Polygon described its virtual environment as a first of its kind in the crypto space and a breakthrough towards achieving the much-desired seamless scaling. The open-source zkEVM proving system has been tagged as EVM-equivalent, and the Polygon team feels it’s the best bet to achieve scalability to enable Solidity developers to seamlessly interact with Ethereum smart contracts, wallets and developer tools in an enhanced environment.
Internal breakthroughs accelerated Polygon’s zkEVM
Even with such high demand for an EVM-equivalent environment, there are questions about Polygon’s build. For starters, it was initially projected to take up three to five years of work, which has apparently been reduced to under a year. Polygon co-founder Mihailo Bjelic attributed the condensed timelines to developmental breakthroughs that helped unlock better efficiency.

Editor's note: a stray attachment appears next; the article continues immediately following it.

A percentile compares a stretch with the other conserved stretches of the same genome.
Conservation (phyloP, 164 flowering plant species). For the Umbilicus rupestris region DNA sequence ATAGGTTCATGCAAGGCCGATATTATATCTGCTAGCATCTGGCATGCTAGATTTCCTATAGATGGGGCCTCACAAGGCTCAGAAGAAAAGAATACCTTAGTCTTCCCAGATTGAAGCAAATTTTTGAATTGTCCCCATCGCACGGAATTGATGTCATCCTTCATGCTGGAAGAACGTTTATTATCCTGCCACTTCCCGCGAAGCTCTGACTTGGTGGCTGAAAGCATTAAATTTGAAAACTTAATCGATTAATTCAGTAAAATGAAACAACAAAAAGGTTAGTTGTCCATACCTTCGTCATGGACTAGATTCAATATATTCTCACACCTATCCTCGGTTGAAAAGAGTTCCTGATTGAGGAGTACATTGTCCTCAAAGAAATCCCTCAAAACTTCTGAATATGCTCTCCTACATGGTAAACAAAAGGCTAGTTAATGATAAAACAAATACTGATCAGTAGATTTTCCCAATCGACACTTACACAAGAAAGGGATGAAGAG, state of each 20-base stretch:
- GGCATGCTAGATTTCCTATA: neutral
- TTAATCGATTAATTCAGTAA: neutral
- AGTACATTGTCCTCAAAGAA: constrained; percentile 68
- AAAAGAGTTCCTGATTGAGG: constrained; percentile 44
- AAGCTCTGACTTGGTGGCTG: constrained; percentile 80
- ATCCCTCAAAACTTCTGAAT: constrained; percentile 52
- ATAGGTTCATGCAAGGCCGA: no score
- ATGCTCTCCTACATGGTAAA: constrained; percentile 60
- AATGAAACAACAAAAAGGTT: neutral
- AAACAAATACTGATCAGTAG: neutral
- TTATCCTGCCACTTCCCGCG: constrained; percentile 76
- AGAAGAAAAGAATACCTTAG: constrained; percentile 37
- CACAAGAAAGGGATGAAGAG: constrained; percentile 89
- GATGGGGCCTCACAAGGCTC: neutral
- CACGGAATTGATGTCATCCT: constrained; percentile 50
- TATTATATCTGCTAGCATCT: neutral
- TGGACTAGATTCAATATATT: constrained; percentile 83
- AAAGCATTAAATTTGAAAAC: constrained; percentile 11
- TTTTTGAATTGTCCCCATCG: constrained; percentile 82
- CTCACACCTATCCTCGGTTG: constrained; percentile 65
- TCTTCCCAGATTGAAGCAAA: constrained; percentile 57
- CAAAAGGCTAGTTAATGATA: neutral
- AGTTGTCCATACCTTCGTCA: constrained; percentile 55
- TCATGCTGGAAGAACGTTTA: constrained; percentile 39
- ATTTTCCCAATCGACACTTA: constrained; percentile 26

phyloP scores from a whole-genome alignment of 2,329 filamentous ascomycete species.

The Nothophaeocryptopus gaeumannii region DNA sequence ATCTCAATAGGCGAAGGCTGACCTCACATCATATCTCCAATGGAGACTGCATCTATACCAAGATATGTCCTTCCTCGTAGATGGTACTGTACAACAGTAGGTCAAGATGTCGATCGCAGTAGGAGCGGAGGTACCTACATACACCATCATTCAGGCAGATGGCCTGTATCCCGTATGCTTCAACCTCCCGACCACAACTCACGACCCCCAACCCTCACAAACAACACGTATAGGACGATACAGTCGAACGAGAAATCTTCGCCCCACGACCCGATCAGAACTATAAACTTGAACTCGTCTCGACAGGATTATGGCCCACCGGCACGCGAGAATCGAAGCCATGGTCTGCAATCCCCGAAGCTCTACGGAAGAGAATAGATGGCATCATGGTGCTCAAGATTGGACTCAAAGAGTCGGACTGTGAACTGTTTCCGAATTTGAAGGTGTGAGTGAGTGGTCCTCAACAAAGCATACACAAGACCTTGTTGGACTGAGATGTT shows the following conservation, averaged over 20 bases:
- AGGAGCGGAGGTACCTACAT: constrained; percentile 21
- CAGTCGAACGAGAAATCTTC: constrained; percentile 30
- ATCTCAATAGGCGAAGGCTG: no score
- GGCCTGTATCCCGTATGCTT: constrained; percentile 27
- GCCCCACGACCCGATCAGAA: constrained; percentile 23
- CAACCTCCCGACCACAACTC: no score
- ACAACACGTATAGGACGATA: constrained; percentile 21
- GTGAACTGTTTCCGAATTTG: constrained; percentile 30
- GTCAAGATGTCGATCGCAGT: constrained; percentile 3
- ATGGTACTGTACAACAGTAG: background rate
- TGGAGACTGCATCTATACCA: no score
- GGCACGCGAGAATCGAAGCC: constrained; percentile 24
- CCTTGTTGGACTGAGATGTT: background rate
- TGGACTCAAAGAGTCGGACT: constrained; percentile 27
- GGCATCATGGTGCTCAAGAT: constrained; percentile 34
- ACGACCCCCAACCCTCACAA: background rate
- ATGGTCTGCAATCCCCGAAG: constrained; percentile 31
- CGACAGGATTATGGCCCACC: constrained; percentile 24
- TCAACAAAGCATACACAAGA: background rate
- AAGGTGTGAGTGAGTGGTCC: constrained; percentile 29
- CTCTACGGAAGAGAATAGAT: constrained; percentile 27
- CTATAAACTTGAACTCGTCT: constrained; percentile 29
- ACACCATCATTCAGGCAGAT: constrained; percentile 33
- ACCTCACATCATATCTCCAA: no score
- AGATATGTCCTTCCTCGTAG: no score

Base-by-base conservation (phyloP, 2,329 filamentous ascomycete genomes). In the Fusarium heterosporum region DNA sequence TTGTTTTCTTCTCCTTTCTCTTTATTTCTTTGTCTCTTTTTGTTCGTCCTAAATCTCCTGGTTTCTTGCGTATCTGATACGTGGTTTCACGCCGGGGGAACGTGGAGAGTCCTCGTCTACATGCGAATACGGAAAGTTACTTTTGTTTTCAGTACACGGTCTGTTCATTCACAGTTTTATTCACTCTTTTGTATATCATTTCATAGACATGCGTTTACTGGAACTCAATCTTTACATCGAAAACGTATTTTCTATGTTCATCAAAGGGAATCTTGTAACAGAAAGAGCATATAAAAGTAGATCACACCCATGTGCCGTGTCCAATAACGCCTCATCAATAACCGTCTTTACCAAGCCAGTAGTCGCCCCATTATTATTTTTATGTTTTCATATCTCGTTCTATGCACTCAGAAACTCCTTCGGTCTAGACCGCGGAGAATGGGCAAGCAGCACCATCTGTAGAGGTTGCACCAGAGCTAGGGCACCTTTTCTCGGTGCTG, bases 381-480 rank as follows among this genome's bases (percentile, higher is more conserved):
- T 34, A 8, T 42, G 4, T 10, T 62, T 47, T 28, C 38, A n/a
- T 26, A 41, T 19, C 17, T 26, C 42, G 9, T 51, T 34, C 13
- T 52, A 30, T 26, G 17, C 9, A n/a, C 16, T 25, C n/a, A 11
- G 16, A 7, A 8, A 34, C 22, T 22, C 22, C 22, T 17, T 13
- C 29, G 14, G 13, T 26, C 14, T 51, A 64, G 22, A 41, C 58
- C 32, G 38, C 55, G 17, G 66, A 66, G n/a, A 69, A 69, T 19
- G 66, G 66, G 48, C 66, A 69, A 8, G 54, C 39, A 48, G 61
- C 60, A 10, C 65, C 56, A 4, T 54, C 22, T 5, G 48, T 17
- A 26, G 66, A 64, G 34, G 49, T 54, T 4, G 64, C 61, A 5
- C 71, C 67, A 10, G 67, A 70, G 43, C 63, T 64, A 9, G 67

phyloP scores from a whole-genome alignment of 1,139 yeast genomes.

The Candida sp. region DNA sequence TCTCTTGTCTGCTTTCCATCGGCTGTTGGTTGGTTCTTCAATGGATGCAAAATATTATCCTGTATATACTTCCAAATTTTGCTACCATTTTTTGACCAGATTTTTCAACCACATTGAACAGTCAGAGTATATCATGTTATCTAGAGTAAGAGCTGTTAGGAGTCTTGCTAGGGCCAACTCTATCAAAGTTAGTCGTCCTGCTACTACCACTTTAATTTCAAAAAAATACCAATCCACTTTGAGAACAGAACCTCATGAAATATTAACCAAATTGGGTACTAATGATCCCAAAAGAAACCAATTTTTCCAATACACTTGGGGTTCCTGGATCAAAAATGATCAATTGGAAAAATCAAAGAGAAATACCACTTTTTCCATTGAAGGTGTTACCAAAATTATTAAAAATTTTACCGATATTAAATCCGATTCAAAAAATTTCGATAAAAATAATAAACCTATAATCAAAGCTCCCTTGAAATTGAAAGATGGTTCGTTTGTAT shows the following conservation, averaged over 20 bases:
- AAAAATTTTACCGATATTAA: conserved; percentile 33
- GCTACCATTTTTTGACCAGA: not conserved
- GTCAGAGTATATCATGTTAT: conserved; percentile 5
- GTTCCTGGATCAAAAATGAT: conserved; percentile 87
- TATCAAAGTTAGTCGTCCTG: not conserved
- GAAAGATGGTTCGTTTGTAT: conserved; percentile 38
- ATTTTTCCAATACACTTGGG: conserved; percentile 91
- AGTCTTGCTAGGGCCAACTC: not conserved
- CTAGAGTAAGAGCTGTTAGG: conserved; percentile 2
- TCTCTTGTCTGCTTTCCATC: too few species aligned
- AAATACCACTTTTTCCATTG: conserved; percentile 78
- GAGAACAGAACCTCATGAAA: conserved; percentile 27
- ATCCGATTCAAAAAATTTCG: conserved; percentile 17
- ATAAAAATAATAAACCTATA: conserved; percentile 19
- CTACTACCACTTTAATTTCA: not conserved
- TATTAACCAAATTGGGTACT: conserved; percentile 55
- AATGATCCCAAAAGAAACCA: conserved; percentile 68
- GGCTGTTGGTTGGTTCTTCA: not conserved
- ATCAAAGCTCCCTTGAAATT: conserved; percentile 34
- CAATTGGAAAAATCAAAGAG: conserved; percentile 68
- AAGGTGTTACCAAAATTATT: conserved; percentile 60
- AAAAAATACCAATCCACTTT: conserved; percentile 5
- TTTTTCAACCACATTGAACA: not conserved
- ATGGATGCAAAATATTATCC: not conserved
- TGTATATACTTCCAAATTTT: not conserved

Also, zkSync’s chief product officer Steve Newcomb is not so sure of Polygon’s EVM-equivalent effort. Newcomb has disputed Polygon’s claim of Ethereum-equivalence, but the blockchain’s team clarified that its definition is tied to opcode-level compatibility/ ability to natively run bytecode without compiling it. Newcomb is also skeptical of Polygon achieving its projected timeline of mainnet launch in early 2023, as a lot is yet to be done.
However, according to Bjelic, events are fast-tracked, and thus the ideal 9-month testnet period floated by Newcomb is subjective. Buterin has in the past warned that it would take several years of development and audits before Ethereum users are completely at ease holding their assets in a ZK-rollup running a full EVM.
To learn more, check out our Investing in Polygon guide.
Matter Labs launches zkSync v2 mainnet to beat out competitors